1. The EEOC’s Unjust Abortion Mandate, Catholic bishops are suing over an attempt to rewrite a law protecting pregnant women at work., By Timothy P. Broglio, The Wall Street Journal, May 29, 2024, Pg. A15, Opinion
The U.S. Conference of Catholic Bishops cheered when Congress passed the Pregnant Workers Fairness Act in 2022. The bill’s purpose was laudable and obvious: to expand protections for pregnant women in the workplace. Yet the Equal Employment Opportunity Commission has subverted the law’s noble goal by turning it into an abortion-accommodation mandate. That is unjust and illegal. In federal court last week, the USCCB filed suit to challenge it.
The bill is pro-woman, pro-family and pro-worker. It is also bipartisan. The text requires employers to offer reasonable accommodations—such as paid time off or modified work schedules—for the various needs that arise during pregnancy and childbirth. It bars employers from denying employment opportunities to a pregnant employee because of these needs, or from taking adverse action against her.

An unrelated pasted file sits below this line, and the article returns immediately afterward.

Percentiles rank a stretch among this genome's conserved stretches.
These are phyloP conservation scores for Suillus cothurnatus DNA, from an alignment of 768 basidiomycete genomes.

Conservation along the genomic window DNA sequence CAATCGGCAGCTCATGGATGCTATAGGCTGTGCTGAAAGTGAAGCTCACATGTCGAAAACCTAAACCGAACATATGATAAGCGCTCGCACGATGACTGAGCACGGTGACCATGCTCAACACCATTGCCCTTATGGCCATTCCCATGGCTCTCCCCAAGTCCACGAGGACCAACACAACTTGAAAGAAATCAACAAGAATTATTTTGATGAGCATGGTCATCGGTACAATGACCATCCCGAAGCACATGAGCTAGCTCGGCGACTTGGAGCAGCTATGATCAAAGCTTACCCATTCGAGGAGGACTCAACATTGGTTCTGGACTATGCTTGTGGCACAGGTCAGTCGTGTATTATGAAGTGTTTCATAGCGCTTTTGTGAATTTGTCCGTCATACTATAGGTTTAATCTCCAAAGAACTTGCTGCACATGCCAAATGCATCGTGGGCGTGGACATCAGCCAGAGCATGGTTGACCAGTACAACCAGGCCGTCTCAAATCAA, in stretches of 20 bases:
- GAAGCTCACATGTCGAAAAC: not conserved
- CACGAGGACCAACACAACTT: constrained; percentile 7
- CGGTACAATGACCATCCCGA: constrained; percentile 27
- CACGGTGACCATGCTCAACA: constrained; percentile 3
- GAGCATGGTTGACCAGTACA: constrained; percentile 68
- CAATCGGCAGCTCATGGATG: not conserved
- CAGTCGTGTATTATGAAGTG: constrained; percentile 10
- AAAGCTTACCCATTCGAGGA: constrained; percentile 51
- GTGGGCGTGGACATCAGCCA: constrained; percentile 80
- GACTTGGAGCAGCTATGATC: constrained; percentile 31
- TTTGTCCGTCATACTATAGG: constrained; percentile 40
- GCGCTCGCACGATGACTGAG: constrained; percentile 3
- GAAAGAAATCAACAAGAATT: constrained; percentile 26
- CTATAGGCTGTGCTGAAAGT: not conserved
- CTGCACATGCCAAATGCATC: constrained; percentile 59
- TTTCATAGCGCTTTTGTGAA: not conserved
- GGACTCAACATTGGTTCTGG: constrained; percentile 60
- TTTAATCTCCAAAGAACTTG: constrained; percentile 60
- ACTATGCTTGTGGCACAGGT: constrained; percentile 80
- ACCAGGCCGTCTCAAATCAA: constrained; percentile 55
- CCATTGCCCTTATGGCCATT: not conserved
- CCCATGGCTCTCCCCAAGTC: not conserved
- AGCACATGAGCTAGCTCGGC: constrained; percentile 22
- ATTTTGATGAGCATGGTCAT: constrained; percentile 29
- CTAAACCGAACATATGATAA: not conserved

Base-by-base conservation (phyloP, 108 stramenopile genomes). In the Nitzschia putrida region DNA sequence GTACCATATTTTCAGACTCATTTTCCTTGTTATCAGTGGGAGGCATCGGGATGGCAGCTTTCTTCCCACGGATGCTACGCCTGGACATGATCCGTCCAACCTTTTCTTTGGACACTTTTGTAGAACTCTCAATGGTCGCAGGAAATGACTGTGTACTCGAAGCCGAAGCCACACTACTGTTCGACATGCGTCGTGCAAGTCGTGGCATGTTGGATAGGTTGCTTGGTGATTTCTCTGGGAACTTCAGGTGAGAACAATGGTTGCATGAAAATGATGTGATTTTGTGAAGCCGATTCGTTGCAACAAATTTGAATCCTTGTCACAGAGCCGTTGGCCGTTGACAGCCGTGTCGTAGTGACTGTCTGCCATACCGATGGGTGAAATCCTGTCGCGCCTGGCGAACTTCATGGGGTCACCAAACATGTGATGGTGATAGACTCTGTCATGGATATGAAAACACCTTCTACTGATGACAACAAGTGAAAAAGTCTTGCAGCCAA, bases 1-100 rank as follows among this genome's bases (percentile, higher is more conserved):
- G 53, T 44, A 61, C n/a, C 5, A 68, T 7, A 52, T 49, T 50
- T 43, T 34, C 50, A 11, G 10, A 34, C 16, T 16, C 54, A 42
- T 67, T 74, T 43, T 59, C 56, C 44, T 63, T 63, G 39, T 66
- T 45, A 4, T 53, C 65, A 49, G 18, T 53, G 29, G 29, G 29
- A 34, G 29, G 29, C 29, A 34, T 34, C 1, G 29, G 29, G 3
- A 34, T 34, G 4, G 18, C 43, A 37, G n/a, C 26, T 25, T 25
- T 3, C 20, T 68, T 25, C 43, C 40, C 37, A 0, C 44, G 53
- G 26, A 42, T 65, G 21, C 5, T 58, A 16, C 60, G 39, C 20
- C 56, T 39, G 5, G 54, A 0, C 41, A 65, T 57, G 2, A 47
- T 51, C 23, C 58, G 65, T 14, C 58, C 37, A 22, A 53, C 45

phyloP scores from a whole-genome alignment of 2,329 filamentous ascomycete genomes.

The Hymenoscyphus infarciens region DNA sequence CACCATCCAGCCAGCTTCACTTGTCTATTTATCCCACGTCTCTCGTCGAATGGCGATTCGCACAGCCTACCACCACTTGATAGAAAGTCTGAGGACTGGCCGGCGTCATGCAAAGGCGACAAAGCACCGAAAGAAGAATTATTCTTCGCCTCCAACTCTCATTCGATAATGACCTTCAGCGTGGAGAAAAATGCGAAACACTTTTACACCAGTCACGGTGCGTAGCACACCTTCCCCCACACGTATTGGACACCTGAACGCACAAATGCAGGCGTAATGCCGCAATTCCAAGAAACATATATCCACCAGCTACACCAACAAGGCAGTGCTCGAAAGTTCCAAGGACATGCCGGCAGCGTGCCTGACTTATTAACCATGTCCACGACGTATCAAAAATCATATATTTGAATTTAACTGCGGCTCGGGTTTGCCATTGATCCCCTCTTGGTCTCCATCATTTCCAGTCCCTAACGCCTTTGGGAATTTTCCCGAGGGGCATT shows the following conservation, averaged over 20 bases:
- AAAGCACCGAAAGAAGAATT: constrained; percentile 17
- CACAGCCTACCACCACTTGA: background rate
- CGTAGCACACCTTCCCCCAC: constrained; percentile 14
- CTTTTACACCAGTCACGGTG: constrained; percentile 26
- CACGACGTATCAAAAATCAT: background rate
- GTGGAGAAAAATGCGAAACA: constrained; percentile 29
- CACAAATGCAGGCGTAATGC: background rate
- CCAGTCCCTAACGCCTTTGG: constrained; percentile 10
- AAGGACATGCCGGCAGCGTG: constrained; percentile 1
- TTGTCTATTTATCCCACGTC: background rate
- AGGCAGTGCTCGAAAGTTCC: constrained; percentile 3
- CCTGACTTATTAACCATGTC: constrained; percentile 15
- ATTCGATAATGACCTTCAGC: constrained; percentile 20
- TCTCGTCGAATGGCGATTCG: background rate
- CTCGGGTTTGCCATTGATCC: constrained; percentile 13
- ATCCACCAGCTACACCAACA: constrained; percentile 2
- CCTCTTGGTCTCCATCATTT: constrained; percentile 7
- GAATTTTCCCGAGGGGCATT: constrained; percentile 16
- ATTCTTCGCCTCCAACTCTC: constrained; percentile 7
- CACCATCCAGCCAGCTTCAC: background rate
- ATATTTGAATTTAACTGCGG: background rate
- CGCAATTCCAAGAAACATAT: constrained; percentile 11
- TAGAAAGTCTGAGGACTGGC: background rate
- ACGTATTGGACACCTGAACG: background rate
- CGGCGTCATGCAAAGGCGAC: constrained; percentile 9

Our commitment to promoting human dignity must include defending the unborn and supporting women in their pregnancies. That includes advocating dignified conditions in the workplace. The PWFA advances each of these principles.
Yet the EEOC—the agency charged with implementing the statute—has twisted it to undermine human dignity. Under the commission’s “final rule” for the law, set to take effect June 18, employers must facilitate abortion. In the EEOC’s telling, having an abortion is the equivalent of pregnancy or childbirth. Required employer accommodations would include offering paid leave to obtain an abortion, and employers who express pro-life perspectives could be subject to legal liability.